This post is a part of a series called “Help Me Understand,” where we practice the art of dialogue about important issues. The focus is to come around the table and learn to have healthy conversations with people of diverse backgrounds in order to learn.
Cameron was without question one of my favorite customers. He would visit in the early mornings and order his usual. If you’ve ever worked at a coffee shop, bar or cafe, then you know how it is. You get attached to your customers, and you begin to count on their unchanging order just as they count on your smile behind the counter.
His order had been the same since the beginning of time, or at least since I started working as a barista. It was a large, hot vanilla latte. It never changed, regardless of the weather outside.
Bleary-eyed in the mornings, we would chat about water conservation and breaking the cycle of homelessness. We swapped book recommendations and philosophical wonderings across the espresso bar. I looked forward to our conversations set against the sound of milk steaming and coffee grinding.
I looked forward to our conversations set against the sound of milk steaming and coffee grinding.
One morning with Cameron will be forever seared into my mind. It was 2016, and Donald Trump has just begun his presidential campaign. The idea was as laughable as it was horrific to me. Loudly, I announced to my boss that I actually knew someone supporting Trump’s campaign. Cameron was there, and he looked at me.
“I’m voting for Trump,” he said.
My jaw dropped, and my cheeks flushed from embarrassment. I was confused. I couldn’t help feeling indignant—betrayed, too. This was my Cameron. We had shared all those early morning talks, and we agreed on so much. How could he support that man?
My reductionistic perspective of politics was glitching. I had only ever associated the supporters of Trump with faceless racists, so it knocked me off guard when the well-spoken and thoughtful Cameron shared his political stance.
I had been greeted by his gentle gratitude and intellectually-stimulating conversation at ungodly hours of the morning. I had seen his humility and his heart for the marginalized. I truly respected him. Then, I found out about the politics. I was forced to reconcile my contrasting beliefs, and it was then that I realized how much more complex we are as humans than mere labels of a political party.
I realized how much more complex we are as humans than mere labels of a political party.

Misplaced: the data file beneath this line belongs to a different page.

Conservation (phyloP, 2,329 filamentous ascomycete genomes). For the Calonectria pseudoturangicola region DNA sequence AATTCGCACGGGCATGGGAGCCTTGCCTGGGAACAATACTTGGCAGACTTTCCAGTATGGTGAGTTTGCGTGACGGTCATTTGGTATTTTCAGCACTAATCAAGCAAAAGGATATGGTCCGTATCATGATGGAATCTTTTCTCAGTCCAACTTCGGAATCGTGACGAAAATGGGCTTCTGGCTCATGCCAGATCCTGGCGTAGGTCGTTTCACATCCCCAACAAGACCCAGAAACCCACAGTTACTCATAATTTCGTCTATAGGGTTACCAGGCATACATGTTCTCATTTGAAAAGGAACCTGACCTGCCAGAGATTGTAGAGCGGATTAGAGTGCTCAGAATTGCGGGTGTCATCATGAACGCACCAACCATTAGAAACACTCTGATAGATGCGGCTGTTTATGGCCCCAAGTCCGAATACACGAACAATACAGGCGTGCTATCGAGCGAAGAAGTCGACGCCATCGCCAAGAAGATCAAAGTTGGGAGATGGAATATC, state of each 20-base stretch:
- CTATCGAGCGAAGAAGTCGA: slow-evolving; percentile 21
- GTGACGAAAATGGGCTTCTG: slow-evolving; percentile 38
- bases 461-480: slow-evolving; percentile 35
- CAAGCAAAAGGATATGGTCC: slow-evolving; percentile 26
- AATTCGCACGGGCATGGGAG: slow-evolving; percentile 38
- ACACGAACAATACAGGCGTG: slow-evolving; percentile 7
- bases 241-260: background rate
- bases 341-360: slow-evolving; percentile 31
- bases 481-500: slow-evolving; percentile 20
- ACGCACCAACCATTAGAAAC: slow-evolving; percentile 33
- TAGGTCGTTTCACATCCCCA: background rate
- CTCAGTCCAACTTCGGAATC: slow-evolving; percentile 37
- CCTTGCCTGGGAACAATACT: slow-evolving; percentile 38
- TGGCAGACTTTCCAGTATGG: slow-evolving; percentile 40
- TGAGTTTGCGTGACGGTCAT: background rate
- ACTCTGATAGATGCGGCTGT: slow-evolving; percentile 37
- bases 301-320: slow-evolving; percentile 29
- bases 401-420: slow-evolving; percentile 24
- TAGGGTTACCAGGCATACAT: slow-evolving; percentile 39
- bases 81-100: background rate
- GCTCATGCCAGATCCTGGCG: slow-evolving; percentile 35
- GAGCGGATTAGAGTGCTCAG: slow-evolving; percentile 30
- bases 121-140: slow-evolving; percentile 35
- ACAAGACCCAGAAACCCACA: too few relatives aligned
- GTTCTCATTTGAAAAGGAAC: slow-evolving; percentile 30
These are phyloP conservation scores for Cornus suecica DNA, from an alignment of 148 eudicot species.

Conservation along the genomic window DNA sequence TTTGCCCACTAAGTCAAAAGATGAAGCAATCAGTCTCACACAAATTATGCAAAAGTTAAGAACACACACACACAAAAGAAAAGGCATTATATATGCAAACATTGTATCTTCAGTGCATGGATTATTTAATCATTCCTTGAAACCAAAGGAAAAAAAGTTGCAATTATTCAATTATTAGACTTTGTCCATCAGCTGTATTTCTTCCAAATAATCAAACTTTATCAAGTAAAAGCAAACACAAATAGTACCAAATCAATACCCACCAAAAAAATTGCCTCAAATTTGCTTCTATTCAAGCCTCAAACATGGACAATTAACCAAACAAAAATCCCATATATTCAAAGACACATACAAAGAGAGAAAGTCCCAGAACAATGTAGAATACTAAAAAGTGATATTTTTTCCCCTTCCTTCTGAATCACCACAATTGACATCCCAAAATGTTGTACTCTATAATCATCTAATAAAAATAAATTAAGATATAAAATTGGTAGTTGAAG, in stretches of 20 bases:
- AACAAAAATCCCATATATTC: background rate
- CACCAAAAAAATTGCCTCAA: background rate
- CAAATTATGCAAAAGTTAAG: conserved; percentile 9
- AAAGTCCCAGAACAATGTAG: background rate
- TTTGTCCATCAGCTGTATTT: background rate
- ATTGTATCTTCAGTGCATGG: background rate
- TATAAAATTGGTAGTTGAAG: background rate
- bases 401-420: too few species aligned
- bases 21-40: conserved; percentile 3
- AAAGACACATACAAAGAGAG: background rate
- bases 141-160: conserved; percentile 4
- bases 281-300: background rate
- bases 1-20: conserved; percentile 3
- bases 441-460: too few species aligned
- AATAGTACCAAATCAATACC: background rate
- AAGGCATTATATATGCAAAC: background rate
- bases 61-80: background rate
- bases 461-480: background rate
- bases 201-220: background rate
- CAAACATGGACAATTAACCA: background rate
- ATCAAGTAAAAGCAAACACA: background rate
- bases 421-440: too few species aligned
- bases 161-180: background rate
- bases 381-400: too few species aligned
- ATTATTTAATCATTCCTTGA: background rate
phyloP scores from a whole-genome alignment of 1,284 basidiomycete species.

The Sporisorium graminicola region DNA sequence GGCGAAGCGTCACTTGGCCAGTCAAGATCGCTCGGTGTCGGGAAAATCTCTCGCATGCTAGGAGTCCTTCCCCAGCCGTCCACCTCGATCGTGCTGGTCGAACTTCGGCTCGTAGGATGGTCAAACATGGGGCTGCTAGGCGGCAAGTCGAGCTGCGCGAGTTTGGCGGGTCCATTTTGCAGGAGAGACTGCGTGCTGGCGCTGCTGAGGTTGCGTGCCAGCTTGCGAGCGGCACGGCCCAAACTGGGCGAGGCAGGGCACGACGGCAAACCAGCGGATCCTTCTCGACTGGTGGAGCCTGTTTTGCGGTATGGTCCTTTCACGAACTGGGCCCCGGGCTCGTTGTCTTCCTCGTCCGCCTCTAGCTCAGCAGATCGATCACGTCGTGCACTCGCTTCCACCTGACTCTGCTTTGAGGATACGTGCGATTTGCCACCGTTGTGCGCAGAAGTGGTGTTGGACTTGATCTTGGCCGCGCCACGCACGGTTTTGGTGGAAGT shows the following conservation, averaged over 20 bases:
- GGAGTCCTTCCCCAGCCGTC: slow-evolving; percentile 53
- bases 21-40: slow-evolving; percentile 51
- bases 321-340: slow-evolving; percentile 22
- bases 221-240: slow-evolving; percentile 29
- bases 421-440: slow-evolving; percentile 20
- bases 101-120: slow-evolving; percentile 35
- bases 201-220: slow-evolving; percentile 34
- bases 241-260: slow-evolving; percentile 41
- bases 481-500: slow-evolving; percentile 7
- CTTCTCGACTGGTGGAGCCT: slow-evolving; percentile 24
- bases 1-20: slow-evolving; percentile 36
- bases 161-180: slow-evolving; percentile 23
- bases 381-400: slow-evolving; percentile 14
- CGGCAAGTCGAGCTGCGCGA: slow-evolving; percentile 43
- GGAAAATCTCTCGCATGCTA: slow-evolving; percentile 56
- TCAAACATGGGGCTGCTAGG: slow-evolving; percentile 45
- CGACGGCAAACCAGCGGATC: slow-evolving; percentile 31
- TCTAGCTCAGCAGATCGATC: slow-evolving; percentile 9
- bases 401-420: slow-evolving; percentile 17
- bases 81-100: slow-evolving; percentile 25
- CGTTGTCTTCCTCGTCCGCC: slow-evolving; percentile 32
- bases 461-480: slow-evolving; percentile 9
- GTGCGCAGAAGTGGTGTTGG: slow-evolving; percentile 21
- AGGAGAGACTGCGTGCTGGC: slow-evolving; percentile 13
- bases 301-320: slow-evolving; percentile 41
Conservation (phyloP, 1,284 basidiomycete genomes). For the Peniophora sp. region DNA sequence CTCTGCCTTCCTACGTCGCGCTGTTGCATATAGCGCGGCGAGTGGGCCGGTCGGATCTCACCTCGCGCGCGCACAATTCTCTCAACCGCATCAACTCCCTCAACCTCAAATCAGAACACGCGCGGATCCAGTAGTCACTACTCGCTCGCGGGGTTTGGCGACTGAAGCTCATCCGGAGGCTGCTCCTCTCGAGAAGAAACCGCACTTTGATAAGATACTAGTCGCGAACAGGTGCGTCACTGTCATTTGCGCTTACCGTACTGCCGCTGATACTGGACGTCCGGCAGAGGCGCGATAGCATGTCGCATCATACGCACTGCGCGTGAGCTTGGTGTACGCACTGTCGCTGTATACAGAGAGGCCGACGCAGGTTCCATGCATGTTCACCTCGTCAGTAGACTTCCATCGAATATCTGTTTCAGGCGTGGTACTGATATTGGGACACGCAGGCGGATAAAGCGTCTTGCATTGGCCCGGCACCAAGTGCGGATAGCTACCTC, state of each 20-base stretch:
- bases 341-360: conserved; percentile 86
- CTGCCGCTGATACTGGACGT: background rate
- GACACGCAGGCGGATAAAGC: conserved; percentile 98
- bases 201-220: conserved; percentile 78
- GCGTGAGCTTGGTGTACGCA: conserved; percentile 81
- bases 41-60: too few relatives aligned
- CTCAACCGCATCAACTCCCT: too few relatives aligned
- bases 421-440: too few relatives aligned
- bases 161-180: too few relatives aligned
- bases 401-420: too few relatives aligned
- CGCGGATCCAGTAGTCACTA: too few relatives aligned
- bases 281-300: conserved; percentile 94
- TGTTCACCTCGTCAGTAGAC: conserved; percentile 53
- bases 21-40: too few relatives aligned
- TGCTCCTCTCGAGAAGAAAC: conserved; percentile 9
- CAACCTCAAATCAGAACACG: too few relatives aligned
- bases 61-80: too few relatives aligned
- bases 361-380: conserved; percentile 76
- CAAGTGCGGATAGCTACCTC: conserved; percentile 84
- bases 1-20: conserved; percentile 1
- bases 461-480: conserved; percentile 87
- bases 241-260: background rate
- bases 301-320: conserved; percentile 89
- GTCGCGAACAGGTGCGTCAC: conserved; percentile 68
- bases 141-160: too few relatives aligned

Cameron taught me one of the most important lessons I’ve learned to date when it comes to politics: there are kind and intelligent people who don’t believe the same things I do. Revolutionary, I know. This was at the beginning of the 2016 presidential race, a race fueled by hatred and fear. Polarity was encouraged and the opposite party demonized. Those who weren’t “for us” were evil, twisted half-humans who had no heart and no intellect. This was the stance taken by both parties.
In the years ensuing, things haven’t necessarily gotten better, but Cameron serves as a milestone in my thinking. In the moments when the political climate begins to feel hopeless, I think on our friendship. I never want my political biases to override the opportunity for someone to share their thoughts with me. I never want to dismiss what someone has to say because we don’t identify with the same political party.
As the 2020 presidential race looms ahead, the need to talk to and understand those with differing views becomes more urgent. Without mutual understanding, the opposing party becomes an imaginary enemy and the urge to yell into the echo chamber becomes the only way we know how to cope. That’s dangerous on multiple levels.
As the 2020 presidential race looms ahead, the need to talk to and understand those with differing views becomes more urgent.
We don’t need radicalization, we need rationality. Diffusing our conversations about politics is crucial for our current social climate.
How do we begin? When conversations steer toward politics, we can learn to hold space for others and listen to what they have to say. When fully engaged, we aren’t thinking about how to respond. We are truly listening.
What do they believe? More importantly, why do they believe it?
These conversations are essential for making any progress. If you hear a particularly compelling argument, here’s some good news: You’re allowed to change your mind. In fact, I’d be concerned if you didn’t change your mind on a policy or two in the process of interacting with those who have a different experience and story.
If we are to move forward, united, then we cannot lose sight of the humanity in one another.